Take a browse round the library, the bookshop or on-line and one can easily see how the fonts we choose reflect our identity and the spells we hope to cast (through writing) on the world.

So when people ask me ‘what is chaos magic?’, especially if they know something about occulture, the letter style analogy is one I often use. What we are all doing, in our different ways is ‘magic’, the wrapper we choose for our practice, like the selection of typefaces, is about the style we find most evocative and inspirational (at any given time) as we make our journey into the Mystery.

JV

Adapting our Religions and our Pacts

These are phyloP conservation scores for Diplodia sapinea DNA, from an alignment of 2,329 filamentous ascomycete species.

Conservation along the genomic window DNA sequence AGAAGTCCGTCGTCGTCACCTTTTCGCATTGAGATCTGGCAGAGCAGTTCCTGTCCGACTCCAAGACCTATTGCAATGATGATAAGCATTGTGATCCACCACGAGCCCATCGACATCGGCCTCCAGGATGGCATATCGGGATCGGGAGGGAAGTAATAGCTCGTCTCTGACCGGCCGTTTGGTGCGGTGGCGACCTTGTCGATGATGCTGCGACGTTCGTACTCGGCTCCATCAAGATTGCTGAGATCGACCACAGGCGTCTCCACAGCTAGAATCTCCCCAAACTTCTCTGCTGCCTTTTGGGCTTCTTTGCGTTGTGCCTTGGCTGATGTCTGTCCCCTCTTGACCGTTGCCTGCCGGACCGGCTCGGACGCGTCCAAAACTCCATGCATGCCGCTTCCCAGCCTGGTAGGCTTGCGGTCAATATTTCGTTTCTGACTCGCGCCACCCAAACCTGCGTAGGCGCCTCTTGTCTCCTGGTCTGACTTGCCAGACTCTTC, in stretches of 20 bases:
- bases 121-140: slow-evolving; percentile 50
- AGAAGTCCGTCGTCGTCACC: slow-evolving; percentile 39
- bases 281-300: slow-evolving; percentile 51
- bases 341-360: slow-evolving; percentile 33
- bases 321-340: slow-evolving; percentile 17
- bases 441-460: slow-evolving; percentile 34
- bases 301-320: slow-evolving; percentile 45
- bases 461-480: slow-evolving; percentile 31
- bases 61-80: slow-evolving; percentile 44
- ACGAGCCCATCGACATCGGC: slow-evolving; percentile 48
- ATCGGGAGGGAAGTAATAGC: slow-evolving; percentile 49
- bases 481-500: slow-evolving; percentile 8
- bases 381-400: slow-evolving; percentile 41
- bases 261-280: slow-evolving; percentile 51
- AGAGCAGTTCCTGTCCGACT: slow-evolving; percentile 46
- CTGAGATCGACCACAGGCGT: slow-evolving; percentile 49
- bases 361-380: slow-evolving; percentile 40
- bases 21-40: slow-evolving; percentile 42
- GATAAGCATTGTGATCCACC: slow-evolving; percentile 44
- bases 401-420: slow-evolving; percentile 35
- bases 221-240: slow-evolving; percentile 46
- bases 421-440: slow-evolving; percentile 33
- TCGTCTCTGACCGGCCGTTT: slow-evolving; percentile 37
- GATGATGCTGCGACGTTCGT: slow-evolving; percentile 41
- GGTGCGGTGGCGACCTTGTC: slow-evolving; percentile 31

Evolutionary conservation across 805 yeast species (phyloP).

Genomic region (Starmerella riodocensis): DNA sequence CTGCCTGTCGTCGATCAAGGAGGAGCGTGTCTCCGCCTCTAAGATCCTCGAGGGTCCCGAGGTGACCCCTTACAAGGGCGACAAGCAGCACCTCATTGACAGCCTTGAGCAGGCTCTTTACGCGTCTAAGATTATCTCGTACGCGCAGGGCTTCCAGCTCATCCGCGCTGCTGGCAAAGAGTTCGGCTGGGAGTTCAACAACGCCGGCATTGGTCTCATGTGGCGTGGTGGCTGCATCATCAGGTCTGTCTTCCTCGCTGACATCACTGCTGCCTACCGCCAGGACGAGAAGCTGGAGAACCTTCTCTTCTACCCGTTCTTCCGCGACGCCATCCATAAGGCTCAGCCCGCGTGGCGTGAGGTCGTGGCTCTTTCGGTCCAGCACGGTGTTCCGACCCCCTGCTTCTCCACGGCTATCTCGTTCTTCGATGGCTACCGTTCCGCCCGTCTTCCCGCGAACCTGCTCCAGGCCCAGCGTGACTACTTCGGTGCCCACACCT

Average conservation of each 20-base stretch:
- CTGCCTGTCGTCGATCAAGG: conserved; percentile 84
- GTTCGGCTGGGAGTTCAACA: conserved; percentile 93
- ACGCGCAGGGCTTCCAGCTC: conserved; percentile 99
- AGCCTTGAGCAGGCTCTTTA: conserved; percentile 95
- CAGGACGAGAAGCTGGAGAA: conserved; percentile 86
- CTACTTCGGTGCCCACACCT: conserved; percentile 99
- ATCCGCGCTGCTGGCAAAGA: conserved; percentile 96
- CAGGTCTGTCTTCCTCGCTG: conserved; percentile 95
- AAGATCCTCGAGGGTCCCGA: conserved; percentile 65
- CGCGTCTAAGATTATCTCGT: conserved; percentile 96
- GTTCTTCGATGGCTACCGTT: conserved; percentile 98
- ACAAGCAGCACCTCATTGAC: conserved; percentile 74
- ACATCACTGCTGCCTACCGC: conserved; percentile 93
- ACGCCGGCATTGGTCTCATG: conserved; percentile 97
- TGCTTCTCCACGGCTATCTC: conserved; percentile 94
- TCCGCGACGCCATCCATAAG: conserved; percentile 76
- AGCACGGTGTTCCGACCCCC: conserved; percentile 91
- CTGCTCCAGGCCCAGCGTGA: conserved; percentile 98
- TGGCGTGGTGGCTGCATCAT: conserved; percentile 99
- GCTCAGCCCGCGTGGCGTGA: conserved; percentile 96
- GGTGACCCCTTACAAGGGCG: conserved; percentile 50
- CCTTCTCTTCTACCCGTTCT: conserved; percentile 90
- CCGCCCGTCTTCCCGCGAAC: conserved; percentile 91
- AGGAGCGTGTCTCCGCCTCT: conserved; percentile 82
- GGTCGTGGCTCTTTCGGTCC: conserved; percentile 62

I was told an amusing and instructive story recently by my Brother. He was relating an experience of a Mexican shaman we know who had been leading a ceremony in Miami. In the style of ceremony being performed it is conventional, after a person has finished speaking, to say ‘Aho‘. This is a contraction of the Lakota phrase ‘Aho Mitakuye Oyasin‘ which translates approximately as ‘I understand this [the prayer/offering/song etc] is for all my relations [ie all the beings of the universe], so be it! These ceremonies are typically very heart-felt, devotional and thanks-giving styled affairs, and so the presiding shaman felt he needed to find out what was going on with the Japanese guy in the circle. You see every time someone said ‘aho’, even if this was at the end of a powerful and emotional prayer, the Japanese man would giggle uncontrollably. The reason my shaman chum discovered was a simple trick of language. ‘Aho’ in Japanese means ‘stupid’ and that was the joke. Every time someone said something poignant or passionate they would finish by saying ‘stupid’! (And be echoed by all the rest of the circle.) Moreover when I checked this out the Japanese ‘aho’ (あほ), actually one of several possible ways of saying ‘stupid’; means something (as I understand it) less like ‘silly’ and more like ‘retard’!